Rory was the 62 year old caregiver for Kathleen Lyons.  Actual, you might call her the caregiver from hell.  She hated her job and her patient.  But there was more to her than an unpleasant personality.  She had hidden motives and agendas for being employed in the Lyon's home.

Charles Michaelson, a professor and expert in ancient parchments was a friend and colleague of Jonathan Lyons.  He was also a hot-tempered bully with a dishonest past.

The characters that this case really revolves around were all members of Jonathan's inner circle.  They include the two individuals I just named plus:

  • Albert West, another professor and expert of ancient documents
  • Greg Pearson, a businessman and amateur archaeologist who was secretly in love with Mariah
  • Richard Callahan, a professor of biblical studies and also secretly in love with Mariah
Along with the mistress Lillian Stewart, these people were trusted by the victim without question.  But, if you read the book, you may find that some of them were not worthy of that trust.

Toward the end, Mary Higgins Clark manages to tie everything together so that it makes sense.  It started happening with a house burglary, where a killer's identity may be exposed.

And a dinner party at the Lyon's home reveals that someone close to Jonathan has been lying about knowledge of the parchment's where-a-bouts.

These two events begin to shift the focus away from Kathleen Lyons as a suspect, thank God.

So, is this book worth it?  In my humble opinion, this was not a great book, but it had its moments.  Like all murder books of the "who-done-it" variety, the identity of the killer is supposed to be a surprise.  Mary Higgins Clark has succeeded in surprising me.

It was obvious from the beginning that the murderer would be someone close to the victim.  I must admit that I had my eye on one such person, and I was totally wrong.  That just goes to show you that you should never go with the obvious in a "who-done-it".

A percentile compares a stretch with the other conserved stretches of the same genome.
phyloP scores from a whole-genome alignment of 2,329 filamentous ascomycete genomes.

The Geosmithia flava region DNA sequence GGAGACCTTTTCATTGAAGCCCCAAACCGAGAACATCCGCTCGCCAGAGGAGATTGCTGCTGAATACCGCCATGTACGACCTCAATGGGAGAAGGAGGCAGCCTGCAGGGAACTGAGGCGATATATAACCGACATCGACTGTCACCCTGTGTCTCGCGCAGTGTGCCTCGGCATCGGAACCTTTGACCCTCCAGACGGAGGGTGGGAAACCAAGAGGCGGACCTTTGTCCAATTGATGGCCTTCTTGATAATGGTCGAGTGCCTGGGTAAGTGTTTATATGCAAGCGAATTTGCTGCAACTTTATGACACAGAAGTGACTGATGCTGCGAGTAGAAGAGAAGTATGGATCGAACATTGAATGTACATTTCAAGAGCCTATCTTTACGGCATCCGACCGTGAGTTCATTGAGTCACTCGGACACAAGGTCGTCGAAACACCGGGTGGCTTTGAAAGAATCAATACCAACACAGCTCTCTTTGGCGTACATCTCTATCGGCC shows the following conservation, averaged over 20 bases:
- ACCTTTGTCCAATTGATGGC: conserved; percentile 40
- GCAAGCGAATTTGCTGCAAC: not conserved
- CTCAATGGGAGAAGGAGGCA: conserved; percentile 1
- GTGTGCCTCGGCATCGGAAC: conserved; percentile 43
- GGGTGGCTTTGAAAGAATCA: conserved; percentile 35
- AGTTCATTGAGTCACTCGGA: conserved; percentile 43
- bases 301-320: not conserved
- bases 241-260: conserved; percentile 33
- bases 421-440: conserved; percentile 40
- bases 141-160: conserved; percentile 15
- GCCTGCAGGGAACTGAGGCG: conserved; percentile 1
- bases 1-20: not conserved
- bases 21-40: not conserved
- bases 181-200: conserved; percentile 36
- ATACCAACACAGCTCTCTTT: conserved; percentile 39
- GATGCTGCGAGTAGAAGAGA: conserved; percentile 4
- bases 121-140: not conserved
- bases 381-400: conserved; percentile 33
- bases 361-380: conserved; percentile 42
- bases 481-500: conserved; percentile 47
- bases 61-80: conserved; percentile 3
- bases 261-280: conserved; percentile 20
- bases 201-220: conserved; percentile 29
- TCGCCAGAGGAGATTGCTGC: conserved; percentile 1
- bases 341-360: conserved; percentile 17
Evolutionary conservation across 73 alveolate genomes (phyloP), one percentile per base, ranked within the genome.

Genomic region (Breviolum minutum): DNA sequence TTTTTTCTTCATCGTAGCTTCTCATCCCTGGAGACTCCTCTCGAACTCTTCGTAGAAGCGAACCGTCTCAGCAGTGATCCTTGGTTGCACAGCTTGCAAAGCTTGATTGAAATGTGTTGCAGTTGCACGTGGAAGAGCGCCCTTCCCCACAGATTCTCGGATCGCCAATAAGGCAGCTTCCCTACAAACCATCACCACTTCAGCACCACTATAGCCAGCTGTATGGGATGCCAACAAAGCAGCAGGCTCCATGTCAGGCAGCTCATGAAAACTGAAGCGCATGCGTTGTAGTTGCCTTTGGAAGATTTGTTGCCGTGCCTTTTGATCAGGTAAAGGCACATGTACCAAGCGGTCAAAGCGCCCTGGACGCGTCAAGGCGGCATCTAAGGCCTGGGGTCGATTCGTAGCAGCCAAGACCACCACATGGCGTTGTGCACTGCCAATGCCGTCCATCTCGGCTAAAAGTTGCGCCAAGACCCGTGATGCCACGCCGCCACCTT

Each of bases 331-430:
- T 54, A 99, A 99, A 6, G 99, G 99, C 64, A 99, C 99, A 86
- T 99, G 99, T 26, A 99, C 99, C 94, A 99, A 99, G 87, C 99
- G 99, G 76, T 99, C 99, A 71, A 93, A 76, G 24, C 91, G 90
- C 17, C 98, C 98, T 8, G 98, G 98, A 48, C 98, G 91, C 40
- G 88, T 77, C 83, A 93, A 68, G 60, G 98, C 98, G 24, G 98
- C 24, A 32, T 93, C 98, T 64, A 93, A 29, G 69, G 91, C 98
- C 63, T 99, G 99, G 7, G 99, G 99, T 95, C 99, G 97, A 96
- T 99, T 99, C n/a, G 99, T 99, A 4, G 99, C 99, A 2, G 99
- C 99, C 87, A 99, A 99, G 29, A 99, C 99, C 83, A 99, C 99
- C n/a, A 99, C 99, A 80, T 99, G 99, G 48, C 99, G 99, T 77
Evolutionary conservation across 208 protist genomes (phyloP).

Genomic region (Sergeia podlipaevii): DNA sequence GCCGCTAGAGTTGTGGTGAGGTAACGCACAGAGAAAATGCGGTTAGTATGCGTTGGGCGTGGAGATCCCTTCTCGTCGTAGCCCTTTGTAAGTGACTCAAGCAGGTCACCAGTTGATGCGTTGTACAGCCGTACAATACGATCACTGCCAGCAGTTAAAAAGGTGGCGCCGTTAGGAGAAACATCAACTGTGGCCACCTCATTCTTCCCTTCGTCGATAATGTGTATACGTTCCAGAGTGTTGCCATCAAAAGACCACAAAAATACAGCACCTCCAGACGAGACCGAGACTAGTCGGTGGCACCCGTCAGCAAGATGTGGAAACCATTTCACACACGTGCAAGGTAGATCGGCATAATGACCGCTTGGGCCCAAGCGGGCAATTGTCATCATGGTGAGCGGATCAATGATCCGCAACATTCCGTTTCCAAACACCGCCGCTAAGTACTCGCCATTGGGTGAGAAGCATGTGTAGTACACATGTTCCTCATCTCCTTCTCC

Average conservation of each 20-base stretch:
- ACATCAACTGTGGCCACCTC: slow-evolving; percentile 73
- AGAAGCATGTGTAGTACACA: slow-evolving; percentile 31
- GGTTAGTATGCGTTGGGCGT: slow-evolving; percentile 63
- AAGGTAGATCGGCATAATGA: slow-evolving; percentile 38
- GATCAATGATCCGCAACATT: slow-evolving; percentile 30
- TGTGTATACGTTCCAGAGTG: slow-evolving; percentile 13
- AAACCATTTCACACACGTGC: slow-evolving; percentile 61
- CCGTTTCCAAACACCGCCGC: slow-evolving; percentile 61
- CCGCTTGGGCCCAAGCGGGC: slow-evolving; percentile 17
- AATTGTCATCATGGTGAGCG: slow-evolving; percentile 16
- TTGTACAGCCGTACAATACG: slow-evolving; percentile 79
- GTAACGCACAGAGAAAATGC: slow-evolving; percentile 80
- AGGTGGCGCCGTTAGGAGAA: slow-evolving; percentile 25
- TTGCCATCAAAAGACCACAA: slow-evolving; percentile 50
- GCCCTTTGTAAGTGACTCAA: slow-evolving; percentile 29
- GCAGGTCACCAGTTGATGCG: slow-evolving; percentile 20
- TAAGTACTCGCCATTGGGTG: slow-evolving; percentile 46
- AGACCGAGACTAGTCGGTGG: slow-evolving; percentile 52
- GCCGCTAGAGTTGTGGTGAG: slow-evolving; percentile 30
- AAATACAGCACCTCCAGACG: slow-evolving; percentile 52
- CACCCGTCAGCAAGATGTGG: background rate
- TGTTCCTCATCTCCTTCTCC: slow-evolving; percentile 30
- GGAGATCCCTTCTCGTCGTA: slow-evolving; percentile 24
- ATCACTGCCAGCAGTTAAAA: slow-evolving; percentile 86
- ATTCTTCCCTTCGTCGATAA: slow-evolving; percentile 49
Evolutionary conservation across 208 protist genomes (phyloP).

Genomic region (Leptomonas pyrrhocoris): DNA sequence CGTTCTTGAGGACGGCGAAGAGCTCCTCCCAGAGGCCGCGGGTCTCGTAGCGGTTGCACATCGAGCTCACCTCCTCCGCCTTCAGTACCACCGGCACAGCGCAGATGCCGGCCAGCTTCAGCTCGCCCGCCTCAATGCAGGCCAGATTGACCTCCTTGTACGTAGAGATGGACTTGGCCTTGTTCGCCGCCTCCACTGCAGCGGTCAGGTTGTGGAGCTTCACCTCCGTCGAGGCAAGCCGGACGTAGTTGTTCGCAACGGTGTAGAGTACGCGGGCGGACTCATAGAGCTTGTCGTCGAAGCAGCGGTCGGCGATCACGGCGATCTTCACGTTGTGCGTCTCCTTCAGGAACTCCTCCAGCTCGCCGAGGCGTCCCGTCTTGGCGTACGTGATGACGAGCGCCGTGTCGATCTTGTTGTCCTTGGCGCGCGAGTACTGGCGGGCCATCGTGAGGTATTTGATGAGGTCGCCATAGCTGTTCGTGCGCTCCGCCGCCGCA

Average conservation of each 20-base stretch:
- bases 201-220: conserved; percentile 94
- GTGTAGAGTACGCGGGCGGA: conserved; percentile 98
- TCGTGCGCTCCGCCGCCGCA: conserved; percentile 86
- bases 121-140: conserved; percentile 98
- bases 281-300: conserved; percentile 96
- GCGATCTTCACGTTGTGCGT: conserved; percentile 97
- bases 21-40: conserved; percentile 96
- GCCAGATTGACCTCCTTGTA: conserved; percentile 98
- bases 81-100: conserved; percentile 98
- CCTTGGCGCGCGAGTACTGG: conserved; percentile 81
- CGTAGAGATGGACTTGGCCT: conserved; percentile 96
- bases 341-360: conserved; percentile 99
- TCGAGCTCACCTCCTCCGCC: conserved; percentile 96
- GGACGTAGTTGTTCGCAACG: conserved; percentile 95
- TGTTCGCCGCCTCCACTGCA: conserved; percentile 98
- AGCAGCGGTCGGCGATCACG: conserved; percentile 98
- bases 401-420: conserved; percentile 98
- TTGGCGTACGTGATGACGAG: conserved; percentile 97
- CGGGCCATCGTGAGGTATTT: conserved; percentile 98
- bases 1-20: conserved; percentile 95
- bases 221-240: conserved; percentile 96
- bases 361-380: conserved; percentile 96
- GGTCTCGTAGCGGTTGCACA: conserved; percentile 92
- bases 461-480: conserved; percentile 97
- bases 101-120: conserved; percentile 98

Something else that made this book worth reading really had nothing to do with murder.  It was the author's treatment of Kathleen's deteriorating mental condition.  Her dementia was not the cause of Jonathan's murder.  One of the oldest emotions, greed, was the culprit.

However, what Ms. Clark reminds us of is the pain that Alzheimer's inflicts on the sufferers and their families.  It's all so damn sad, especially the treatment that some patients receive at the hands of people hired to care for them.  

Tuesday, June 12, 2012

John Sandford's Buried Prey; A Review

I.  Why This Murder Book Will Grab You (A Summary)


The bodies of two young girls, missing for 20 years, and presumed dead, have been discovered buried in a construction site.  Lucas Davenport, who worked the original case when the girls first disappeared, has long been convinced that the wrong man was held responsible for these grisly murders.  Terry Scrape, a homeless, paranoid schizophrenic, was deliberately set up to take the fall.  This man was a real patsy if there ever was one.

As the investigation gets underway, you can sense the guilt that Davenport feels.  This guilt has it's origins in the fact that 20 years ago, Davenport was encouraged by his superiors to put aside his misgivings.

In reading this, I felt Davenport's frustration; this is one of the few times I've encountered a Lucas Davenport who actually doubts himself.  He simply can't give himself a break, and remember that he'd only been a cop for about 3 years.  This was his first assignment in plain clothes.  He wasn't even a detective at this point.

The first half of this murder book is a flash-back to 20 years earlier when the girls first disappeared.  I must admit that at first I wasn't in the mood for a stroll down memory lane.  After all, I've been a fan of Standford's "Prey" series since the beginning.

But, as I continued to read, I was reminded of the importance of one central figure in Davenport's life and career:  Del Capstock.

Everyone needs mentor-ship, and I suspect Del was that for Lucas.  Del was a 9-year veteran when he was teamed up with the young rookie.  Davenport always had raw talent as an investigator, with his persistence, thoroughness, and enthusiasm for the work.  But, like all youngsters, he needed seasoning.

Working with Del in the early years taught the young investigator-to-be, empathy, patience, and the ability to gain the cooperation and respect of neighborhood people when he need help.

Another important character in the first half of this book is Quentin Daniel, the homicide lieutenant.  I didn't like Daniel much.  Although he was smart, and ambitious, I found him to be the kind of person who would rather safely navigate his career path than to listen to the ideas of a young, inexperienced "rookie".